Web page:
Temple 12 - Shosanji

March 30th, 2013, 8pm

The hike started with me seeing lots of people with the white clothing of the pilgrims. The beginning of the walk was great as I just watched the countryside moved along. The mountains got bigger and we were soon winding in valleys with a river beside us. The views were great. I walked through small empty villages. Soon I met up with a father and his two sons. They didn’t speak English so I just let them be. I would pass them, then they would pass me. I would smile and they would smile as well the hike was fairly easy since the flat points were not too bad.

We arrived at the base of the mountain hiking trail. There were a lot of people around. We walked through a small village then began the climb. I started in front of them. It started on an easy road but soon got really tough very quickly. I got to the top of the road and didn’t know where to go. The man and his sons pointed me in the right direction. My mouth dropped to the ground. It was a trail looking like it went straight up. The hike was flanked by tall strong trees. It was completely covered and the ground was very uneven. The man and his boys went way ahead and I didn’t expect to see them again. I passed many older Japanese men who said “Konichiwa.” I replied the same way. It was nice. I wasn’t wearing ear phones. It was just nice but it was tough. I was sweating a lot. I had to take off my jacket since I was just too hot. I felt my pulse through my skin. I was breathing hard but I was still making a good pace. I passed a few older couples. I was wheezing. I would get through the forest and saw the man and his boys waiting for me to point out the way to go. I was floored at this kindness. I never expected it. It was touching. All through the hike they would go ahead of me, then wait then point the way. It was amazing.

The forest broke way to a small farm. The the farmer smiled and bowed to me saying “Konichiwa.” Amazing. My muscles were in pain but my mind was in an amazing state of mind. The more I walked, the more pain I was in, the more joy I found deep under the pain. The farm land turned into forest and it felt like I was going up on a 90 degree angle. Again the man and his boys were waiting to point the way with a smile. They never talked to me they never made any motion to me but they waited to make sure to guide me through the way. I got to a point on the mountain where I looked out and saw I was above the mountain tops of the mountains around me. I pressed on.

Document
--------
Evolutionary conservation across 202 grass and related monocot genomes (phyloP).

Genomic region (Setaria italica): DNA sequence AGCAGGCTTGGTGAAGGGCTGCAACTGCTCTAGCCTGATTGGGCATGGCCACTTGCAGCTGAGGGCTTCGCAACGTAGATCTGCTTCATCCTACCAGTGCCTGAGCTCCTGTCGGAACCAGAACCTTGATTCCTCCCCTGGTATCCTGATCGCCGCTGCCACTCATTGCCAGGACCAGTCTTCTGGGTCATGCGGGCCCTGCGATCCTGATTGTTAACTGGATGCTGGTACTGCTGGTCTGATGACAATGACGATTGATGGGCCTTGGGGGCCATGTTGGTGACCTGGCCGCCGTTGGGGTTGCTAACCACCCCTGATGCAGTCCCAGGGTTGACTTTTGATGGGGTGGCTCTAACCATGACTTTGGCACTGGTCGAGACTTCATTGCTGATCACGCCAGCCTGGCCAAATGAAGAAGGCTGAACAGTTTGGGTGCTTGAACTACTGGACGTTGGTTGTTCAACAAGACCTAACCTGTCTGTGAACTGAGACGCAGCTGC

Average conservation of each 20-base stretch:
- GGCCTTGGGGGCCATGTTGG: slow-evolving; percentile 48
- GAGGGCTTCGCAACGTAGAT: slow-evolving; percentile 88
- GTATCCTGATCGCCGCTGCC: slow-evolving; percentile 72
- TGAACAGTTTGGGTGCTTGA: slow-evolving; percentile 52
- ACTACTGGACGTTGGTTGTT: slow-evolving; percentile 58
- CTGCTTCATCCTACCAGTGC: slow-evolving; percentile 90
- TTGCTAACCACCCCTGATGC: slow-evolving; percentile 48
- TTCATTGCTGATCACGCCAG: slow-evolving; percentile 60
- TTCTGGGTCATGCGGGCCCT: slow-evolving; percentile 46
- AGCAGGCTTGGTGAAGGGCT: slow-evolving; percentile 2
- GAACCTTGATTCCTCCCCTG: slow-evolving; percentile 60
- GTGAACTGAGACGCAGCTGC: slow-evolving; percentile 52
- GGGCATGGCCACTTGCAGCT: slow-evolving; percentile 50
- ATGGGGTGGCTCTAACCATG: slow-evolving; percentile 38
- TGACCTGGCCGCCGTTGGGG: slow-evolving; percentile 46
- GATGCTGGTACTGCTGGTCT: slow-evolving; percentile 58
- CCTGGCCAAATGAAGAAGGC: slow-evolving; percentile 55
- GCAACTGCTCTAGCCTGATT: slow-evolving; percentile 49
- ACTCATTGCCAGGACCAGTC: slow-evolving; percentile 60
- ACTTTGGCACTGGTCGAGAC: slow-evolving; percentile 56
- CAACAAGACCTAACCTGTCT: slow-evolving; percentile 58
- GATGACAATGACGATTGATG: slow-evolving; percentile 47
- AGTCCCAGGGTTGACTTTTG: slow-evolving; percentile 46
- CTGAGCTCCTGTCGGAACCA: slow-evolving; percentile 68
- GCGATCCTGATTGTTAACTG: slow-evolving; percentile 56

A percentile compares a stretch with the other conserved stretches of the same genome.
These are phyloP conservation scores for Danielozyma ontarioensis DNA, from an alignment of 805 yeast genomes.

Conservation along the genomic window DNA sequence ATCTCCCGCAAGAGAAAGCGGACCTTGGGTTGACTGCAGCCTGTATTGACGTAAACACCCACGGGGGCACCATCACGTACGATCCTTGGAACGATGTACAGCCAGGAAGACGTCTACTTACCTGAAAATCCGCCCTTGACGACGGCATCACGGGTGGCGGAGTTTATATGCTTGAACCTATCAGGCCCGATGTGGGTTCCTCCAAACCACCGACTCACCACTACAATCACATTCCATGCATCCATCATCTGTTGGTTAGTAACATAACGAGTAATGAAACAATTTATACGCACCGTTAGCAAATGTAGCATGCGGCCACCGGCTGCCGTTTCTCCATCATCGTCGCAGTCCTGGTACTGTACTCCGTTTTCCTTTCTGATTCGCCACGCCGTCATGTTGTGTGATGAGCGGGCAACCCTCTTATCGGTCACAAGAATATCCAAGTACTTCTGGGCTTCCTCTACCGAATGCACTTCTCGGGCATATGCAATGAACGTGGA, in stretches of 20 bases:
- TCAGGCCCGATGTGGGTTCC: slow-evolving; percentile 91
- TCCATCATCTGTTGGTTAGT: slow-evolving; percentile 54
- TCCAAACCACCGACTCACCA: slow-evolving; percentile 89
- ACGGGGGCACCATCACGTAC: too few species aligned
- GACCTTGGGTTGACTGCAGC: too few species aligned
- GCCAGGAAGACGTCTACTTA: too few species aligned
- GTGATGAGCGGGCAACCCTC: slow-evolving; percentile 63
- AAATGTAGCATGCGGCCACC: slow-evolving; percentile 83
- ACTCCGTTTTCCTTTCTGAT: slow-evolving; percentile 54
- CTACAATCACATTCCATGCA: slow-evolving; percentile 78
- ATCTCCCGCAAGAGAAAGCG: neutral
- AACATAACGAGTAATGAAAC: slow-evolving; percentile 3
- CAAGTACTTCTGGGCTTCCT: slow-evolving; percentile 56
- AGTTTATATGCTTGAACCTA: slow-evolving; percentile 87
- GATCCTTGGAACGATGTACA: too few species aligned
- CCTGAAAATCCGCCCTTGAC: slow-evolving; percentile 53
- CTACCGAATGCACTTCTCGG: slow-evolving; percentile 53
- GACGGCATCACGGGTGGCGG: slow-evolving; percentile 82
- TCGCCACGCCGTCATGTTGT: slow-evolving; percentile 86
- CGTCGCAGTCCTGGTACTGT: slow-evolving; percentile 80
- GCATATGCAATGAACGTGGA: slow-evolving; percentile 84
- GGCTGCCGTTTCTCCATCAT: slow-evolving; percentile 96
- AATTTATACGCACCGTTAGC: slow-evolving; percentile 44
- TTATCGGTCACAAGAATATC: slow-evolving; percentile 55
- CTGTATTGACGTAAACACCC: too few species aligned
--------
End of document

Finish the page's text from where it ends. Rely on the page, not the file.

I got out of the trees and saw the temple above me perched on top of foundation of stones. I climbed up and went through the gate. I had arrived. There to greet me was the man and his boys. Through the pain and agony I was in a bit of tears both for making it to the top and also for the gratitude of these people who just made sure I was ok. I bowed deeply and said “Arigato.”

I could have taken a bus or car all the way up. Doing it this way was far more meaningful. I went to the temple and paid my respects by washing my hands in the water beside. I went to the main temple and threw in a Yen then bowed my head in silent meditation. The others around me were chanting the Heart Sutra while I was just in peaceful meditation. To say it felt good is an understatement. I rang the bell then turned and went to the office to get a stamp for my journal.

I met this woman who said she studied in Canada. We talked for a bit then she asked if I had a place to stay. I said no. She said she stayed at a place the night before. She is going a different direction then I. She then whipped out her phone and made a call. They were all booked. She then spent the next 10 minutes calling places until she found one for me. It was back the way I came but it is on the way to temple 13. I thanked her with a big “Domo Arigato” (Thank you VERY much).

The climb down was easy. Going down took less time but hurt in different areas of my body. It was easier and I wasn’t sweating as much. The weather was getting colder as the sun was going down. My shirt was dry but I had to get my jacket back on. I got down the mountain in a few hours and it felt good.

I got to the place where I was staying and was greeted by an elderly couple who looked like they were in their 70’s. They couldn’t speak any english but showed me where I would sleep; a sparse room with tatimai mats. I threw my bags in and I tried to ask about a place to shower and such, they said Onsan. I said Hai (yes).

I threw my bag in my room then grabbed my shower stuff, thinking it was close by. I took advantage of the free laundry facility as well. He motioned to the truck. The Onsan is a 15 minute drive away. A Onsan is a natural spring with different pools of water with a common shower area. The best part is the hot spring outside. The top of my body was cold while the bottom, under the water, was hot. It was GREAT!!! I paid nothing.

They picked me up an hour later then took me for some Japanese BBQ. It was odd since they both couldn’t speak any English but yet I was having dinner with them in a restaurant. The BBQ was similar to Korean style. They made sure I ate enough and continued to order food until I was happy. I paid nothing. People would come in and then look at me with a bit of shock but it was just odd. They kept talking to me in Japanese and I just tried to understand but there was no way I could. They still had these long conversations but I just tried to show I wasn’t sure what they were saying. They ordered me a beer. The meat was pork, chicken and Kobe Beef along with lots of vegetables. There was also kimchi which I had a lot of.

We drove back to their home, where i am staying. They talked amongst themselves. The sky above me was black. No cars were on the road. Just an Amazing Day!

Trevor said thanks.

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Dallas Sanders

I wander too much

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